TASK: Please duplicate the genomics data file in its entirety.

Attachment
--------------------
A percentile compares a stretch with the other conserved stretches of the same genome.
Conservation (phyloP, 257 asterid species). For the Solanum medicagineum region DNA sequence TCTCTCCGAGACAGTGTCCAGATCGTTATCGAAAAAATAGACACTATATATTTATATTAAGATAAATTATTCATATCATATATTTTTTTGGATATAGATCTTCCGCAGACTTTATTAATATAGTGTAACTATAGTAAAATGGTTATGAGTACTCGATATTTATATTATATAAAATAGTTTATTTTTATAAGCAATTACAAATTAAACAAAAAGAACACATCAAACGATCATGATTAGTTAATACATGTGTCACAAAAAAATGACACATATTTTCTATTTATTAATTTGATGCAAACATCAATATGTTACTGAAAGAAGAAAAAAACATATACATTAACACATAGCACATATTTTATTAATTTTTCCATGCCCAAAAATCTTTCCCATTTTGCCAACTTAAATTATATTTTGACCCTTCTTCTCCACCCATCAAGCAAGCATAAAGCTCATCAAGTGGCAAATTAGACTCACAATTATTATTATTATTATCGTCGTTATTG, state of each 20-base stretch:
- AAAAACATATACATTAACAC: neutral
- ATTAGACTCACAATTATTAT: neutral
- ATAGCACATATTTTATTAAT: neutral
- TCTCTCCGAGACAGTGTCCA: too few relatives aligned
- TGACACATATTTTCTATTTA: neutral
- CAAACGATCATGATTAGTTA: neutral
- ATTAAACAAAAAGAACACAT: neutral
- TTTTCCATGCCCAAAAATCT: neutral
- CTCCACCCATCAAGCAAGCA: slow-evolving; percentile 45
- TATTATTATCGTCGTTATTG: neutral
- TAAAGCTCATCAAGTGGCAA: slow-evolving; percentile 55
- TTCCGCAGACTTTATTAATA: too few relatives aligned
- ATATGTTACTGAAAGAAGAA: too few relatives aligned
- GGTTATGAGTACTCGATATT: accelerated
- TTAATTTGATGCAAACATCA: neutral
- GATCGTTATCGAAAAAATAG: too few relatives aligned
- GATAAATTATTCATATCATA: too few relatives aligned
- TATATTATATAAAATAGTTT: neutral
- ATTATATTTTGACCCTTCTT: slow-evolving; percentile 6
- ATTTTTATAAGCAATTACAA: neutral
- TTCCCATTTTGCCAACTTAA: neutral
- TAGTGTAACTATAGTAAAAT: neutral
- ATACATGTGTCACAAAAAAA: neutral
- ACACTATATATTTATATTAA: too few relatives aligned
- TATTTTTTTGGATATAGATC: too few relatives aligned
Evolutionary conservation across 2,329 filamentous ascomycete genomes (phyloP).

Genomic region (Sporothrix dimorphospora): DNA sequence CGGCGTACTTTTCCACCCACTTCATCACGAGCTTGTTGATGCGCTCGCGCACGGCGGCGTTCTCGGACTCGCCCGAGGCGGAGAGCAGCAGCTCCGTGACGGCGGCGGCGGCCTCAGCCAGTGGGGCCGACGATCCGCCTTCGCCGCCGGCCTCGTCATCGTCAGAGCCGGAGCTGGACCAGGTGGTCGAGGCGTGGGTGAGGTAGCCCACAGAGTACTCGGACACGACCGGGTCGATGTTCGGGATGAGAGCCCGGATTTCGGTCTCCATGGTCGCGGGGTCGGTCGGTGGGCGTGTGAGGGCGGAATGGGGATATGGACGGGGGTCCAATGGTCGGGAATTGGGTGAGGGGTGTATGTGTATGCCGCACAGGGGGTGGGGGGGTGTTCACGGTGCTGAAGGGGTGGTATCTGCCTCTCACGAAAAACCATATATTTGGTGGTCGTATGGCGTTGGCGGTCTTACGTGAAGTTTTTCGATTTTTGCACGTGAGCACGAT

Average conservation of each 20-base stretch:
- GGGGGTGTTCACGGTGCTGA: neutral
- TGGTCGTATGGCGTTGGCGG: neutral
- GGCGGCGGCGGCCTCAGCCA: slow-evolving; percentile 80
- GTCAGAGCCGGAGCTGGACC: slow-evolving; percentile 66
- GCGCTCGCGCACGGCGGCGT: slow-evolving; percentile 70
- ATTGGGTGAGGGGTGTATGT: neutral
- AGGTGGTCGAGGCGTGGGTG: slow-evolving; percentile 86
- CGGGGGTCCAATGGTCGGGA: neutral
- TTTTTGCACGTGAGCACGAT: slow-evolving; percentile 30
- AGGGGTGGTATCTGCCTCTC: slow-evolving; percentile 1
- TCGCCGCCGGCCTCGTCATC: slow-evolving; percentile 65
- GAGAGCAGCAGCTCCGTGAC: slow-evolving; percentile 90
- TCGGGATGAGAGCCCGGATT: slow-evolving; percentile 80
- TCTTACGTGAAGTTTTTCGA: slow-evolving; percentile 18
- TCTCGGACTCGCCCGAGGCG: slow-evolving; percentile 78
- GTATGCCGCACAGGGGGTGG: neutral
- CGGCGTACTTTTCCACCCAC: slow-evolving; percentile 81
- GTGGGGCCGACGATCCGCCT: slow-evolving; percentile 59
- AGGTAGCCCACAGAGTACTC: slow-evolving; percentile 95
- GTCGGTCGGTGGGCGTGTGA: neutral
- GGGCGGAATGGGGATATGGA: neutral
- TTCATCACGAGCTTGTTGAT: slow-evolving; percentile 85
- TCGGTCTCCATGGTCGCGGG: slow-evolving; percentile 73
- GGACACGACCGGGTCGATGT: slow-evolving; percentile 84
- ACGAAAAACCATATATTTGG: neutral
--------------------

A percentile compares a stretch with the other conserved stretches of the same genome.
Conservation (phyloP, 257 asterid species). For the Solanum medicagineum region DNA sequence TCTCTCCGAGACAGTGTCCAGATCGTTATCGAAAAAATAGACACTATATATTTATATTAAGATAAATTATTCATATCATATATTTTTTTGGATATAGATCTTCCGCAGACTTTATTAATATAGTGTAACTATAGTAAAATGGTTATGAGTACTCGATATTTATATTATATAAAATAGTTTATTTTTATAAGCAATTACAAATTAAACAAAAAGAACACATCAAACGATCATGATTAGTTAATACATGTGTCACAAAAAAATGACACATATTTTCTATTTATTAATTTGATGCAAACATCAATATGTTACTGAAAGAAGAAAAAAACATATACATTAACACATAGCACATATTTTATTAATTTTTCCATGCCCAAAAATCTTTCCCATTTTGCCAACTTAAATTATATTTTGACCCTTCTTCTCCACCCATCAAGCAAGCATAAAGCTCATCAAGTGGCAAATTAGACTCACAATTATTATTATTATTATCGTCGTTATTG, state of each 20-base stretch:
- AAAAACATATACATTAACAC: neutral
- ATTAGACTCACAATTATTAT: neutral
- ATAGCACATATTTTATTAAT: neutral
- TCTCTCCGAGACAGTGTCCA: too few relatives aligned
- TGACACATATTTTCTATTTA: neutral
- CAAACGATCATGATTAGTTA: neutral
- ATTAAACAAAAAGAACACAT: neutral
- TTTTCCATGCCCAAAAATCT: neutral
- CTCCACCCATCAAGCAAGCA: slow-evolving; percentile 45
- TATTATTATCGTCGTTATTG: neutral
- TAAAGCTCATCAAGTGGCAA: slow-evolving; percentile 55
- TTCCGCAGACTTTATTAATA: too few relatives aligned
- ATATGTTACTGAAAGAAGAA: too few relatives aligned
- GGTTATGAGTACTCGATATT: accelerated
- TTAATTTGATGCAAACATCA: neutral
- GATCGTTATCGAAAAAATAG: too few relatives aligned
- GATAAATTATTCATATCATA: too few relatives aligned
- TATATTATATAAAATAGTTT: neutral
- ATTATATTTTGACCCTTCTT: slow-evolving; percentile 6
- ATTTTTATAAGCAATTACAA: neutral
- TTCCCATTTTGCCAACTTAA: neutral
- TAGTGTAACTATAGTAAAAT: neutral
- ATACATGTGTCACAAAAAAA: neutral
- ACACTATATATTTATATTAA: too few relatives aligned
- TATTTTTTTGGATATAGATC: too few relatives aligned
Evolutionary conservation across 2,329 filamentous ascomycete genomes (phyloP).

Genomic region (Sporothrix dimorphospora): DNA sequence CGGCGTACTTTTCCACCCACTTCATCACGAGCTTGTTGATGCGCTCGCGCACGGCGGCGTTCTCGGACTCGCCCGAGGCGGAGAGCAGCAGCTCCGTGACGGCGGCGGCGGCCTCAGCCAGTGGGGCCGACGATCCGCCTTCGCCGCCGGCCTCGTCATCGTCAGAGCCGGAGCTGGACCAGGTGGTCGAGGCGTGGGTGAGGTAGCCCACAGAGTACTCGGACACGACCGGGTCGATGTTCGGGATGAGAGCCCGGATTTCGGTCTCCATGGTCGCGGGGTCGGTCGGTGGGCGTGTGAGGGCGGAATGGGGATATGGACGGGGGTCCAATGGTCGGGAATTGGGTGAGGGGTGTATGTGTATGCCGCACAGGGGGTGGGGGGGTGTTCACGGTGCTGAAGGGGTGGTATCTGCCTCTCACGAAAAACCATATATTTGGTGGTCGTATGGCGTTGGCGGTCTTACGTGAAGTTTTTCGATTTTTGCACGTGAGCACGAT

Average conservation of each 20-base stretch:
- GGGGGTGTTCACGGTGCTGA: neutral
- TGGTCGTATGGCGTTGGCGG: neutral
- GGCGGCGGCGGCCTCAGCCA: slow-evolving; percentile 80
- GTCAGAGCCGGAGCTGGACC: slow-evolving; percentile 66
- GCGCTCGCGCACGGCGGCGT: slow-evolving; percentile 70
- ATTGGGTGAGGGGTGTATGT: neutral
- AGGTGGTCGAGGCGTGGGTG: slow-evolving; percentile 86
- CGGGGGTCCAATGGTCGGGA: neutral
- TTTTTGCACGTGAGCACGAT: slow-evolving; percentile 30
- AGGGGTGGTATCTGCCTCTC: slow-evolving; percentile 1
- TCGCCGCCGGCCTCGTCATC: slow-evolving; percentile 65
- GAGAGCAGCAGCTCCGTGAC: slow-evolving; percentile 90
- TCGGGATGAGAGCCCGGATT: slow-evolving; percentile 80
- TCTTACGTGAAGTTTTTCGA: slow-evolving; percentile 18
- TCTCGGACTCGCCCGAGGCG: slow-evolving; percentile 78
- GTATGCCGCACAGGGGGTGG: neutral
- CGGCGTACTTTTCCACCCAC: slow-evolving; percentile 81
- GTGGGGCCGACGATCCGCCT: slow-evolving; percentile 59
- AGGTAGCCCACAGAGTACTC: slow-evolving; percentile 95
- GTCGGTCGGTGGGCGTGTGA: neutral
- GGGCGGAATGGGGATATGGA: neutral
- TTCATCACGAGCTTGTTGAT: slow-evolving; percentile 85
- TCGGTCTCCATGGTCGCGGG: slow-evolving; percentile 73
- GGACACGACCGGGTCGATGT: slow-evolving; percentile 84
- ACGAAAAACCATATATTTGG: neutral